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ERIC Number: ED248560
Record Type: RIE
Publication Date: 1984-Nov
Pages: 23
Abstractor: N/A
Reference Count: 0
ISBN: N/A
ISSN: N/A
The Pervasiveness and Impact of Electronic Communication Technologies in Organizations: A Survey of Major American Corporations.
Hellweg, Susan A.; And Others
A survey of the Fortune 500 corporations was conducted to ascertain the pervasiveness and perceived impact of five electronic communication technologies (electronic mail, videotex, interactive computers, video teleconferencing, and word processing). Ninety-four corporations responded to a 53-item questionnaire and follow-up survey. Analysis of the results indicated that word processing was the most pervasive technology used, followed, in order, by interactive computers, electronic mail, videotex, and video teleconferencing. Secretaries were the primary users of word processing, while middle managers and technical specialists were the main users of interactive computers, videotex, and electronic mail. Other findings showed that the growth in electronic communication technologies has, generally speaking, effected a slight to moderate change in employee productivity, a slight increase in employee job satisfaction, no change in employee commitment to the companies, a slight to moderate increase in corporate information dissemination capability, and a moderate increase in workload capacity of company offices. In addition, it was found that while word processing has, generally speaking, made information processing faster in offices, it has not made those offices more reliant upon written communication. Finally, the findings revealed that there is some apprehension among employees in the offices surveyed about the rapid emergence of the technologies, specifically in terms of having to learn how to use them and of coping with the changes involved. (FL)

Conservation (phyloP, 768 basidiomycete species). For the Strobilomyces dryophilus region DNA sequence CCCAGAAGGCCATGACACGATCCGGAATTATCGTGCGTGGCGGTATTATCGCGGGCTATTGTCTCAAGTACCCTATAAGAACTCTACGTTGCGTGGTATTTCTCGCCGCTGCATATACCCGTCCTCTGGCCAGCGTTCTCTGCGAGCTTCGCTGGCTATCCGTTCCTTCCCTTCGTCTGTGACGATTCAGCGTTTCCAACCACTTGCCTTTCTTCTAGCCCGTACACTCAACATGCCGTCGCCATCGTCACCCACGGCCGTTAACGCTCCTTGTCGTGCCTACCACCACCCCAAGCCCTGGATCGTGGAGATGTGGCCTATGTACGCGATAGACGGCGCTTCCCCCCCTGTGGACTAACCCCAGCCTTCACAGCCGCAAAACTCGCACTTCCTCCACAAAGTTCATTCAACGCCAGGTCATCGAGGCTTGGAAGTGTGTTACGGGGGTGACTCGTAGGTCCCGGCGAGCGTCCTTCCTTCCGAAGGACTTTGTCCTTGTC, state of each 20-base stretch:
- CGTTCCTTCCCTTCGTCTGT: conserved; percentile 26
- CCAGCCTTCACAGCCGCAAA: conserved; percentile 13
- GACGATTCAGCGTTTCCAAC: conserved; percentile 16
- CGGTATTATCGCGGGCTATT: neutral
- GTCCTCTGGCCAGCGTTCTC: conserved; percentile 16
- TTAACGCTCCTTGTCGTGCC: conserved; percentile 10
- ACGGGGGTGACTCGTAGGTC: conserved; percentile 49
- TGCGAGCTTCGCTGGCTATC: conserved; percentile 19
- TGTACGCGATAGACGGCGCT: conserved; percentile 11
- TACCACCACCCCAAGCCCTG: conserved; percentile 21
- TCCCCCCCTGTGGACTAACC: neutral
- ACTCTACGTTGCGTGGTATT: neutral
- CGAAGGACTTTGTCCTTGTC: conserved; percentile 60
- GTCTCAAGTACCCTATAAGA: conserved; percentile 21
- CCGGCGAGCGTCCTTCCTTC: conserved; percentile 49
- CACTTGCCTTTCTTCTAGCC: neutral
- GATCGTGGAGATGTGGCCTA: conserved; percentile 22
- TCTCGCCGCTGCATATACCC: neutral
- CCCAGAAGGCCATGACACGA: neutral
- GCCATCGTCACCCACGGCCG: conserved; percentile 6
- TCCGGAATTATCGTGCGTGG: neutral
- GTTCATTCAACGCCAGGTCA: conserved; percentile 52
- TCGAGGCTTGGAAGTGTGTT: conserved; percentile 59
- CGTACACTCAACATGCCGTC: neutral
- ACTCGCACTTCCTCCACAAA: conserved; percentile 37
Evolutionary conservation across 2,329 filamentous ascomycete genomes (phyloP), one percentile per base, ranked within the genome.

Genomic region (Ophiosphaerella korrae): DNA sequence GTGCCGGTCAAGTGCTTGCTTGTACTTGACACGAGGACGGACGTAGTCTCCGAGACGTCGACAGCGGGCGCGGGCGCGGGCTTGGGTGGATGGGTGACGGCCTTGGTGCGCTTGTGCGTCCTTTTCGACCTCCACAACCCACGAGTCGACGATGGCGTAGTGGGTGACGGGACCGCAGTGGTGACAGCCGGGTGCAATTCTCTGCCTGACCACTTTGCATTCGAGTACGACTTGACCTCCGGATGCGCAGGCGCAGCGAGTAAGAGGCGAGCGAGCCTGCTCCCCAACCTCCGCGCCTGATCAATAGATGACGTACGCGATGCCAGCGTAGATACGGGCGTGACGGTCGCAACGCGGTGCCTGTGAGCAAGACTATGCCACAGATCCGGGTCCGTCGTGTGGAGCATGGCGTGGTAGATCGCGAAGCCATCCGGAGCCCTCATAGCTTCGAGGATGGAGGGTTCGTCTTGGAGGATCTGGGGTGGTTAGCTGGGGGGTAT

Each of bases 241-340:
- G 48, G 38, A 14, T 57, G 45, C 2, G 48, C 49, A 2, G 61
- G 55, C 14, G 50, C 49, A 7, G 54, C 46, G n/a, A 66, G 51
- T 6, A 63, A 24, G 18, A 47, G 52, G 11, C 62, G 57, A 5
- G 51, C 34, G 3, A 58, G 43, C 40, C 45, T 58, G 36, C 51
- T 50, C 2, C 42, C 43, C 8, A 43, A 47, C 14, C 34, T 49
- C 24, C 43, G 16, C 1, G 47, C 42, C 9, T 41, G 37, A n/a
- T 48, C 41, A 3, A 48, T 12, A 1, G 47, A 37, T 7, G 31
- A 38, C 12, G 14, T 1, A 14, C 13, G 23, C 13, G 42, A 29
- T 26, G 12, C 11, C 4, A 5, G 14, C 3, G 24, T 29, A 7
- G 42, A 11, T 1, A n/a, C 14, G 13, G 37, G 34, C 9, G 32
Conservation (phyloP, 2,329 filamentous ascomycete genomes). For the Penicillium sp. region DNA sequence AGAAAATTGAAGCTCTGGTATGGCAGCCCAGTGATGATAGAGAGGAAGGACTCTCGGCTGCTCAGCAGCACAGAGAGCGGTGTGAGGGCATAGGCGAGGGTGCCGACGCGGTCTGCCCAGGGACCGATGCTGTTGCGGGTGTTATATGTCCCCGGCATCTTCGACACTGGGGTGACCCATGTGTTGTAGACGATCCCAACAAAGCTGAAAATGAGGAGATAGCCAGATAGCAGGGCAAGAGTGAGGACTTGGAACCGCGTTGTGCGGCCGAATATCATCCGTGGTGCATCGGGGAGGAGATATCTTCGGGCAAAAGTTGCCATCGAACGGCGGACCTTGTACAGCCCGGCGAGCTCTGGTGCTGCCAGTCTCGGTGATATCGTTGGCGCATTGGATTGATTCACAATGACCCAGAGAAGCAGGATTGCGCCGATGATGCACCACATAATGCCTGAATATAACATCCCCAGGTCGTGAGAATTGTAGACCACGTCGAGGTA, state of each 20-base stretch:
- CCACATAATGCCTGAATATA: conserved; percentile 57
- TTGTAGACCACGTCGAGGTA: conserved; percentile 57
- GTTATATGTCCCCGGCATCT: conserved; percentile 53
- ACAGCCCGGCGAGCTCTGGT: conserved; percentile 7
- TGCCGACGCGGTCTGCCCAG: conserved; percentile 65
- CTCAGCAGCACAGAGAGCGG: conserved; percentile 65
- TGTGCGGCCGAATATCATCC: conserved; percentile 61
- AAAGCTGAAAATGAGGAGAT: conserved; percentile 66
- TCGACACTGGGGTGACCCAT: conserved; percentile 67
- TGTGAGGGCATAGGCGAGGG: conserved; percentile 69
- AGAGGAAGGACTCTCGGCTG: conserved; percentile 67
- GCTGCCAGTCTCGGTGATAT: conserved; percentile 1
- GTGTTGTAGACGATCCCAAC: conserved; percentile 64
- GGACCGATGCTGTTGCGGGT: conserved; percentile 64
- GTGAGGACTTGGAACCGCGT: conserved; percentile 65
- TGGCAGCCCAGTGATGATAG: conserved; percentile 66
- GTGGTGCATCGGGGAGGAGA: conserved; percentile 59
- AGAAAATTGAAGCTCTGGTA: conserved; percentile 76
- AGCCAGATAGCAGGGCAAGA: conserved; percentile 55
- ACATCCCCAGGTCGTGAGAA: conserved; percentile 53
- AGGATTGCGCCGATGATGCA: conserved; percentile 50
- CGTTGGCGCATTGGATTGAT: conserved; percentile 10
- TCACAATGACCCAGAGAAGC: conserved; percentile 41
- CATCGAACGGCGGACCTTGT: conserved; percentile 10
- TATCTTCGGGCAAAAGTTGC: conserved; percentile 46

Publication Type: Reports - Research; Speeches/Meeting Papers
Education Level: N/A
Audience: N/A
Language: English
Sponsor: N/A
Authoring Institution: N/A
Identifiers: Electronic Mail
Note: Paper presented at the Annual Meeting of the Speech Communication Association (70th, Chicago, IL, November 1-4, 1984).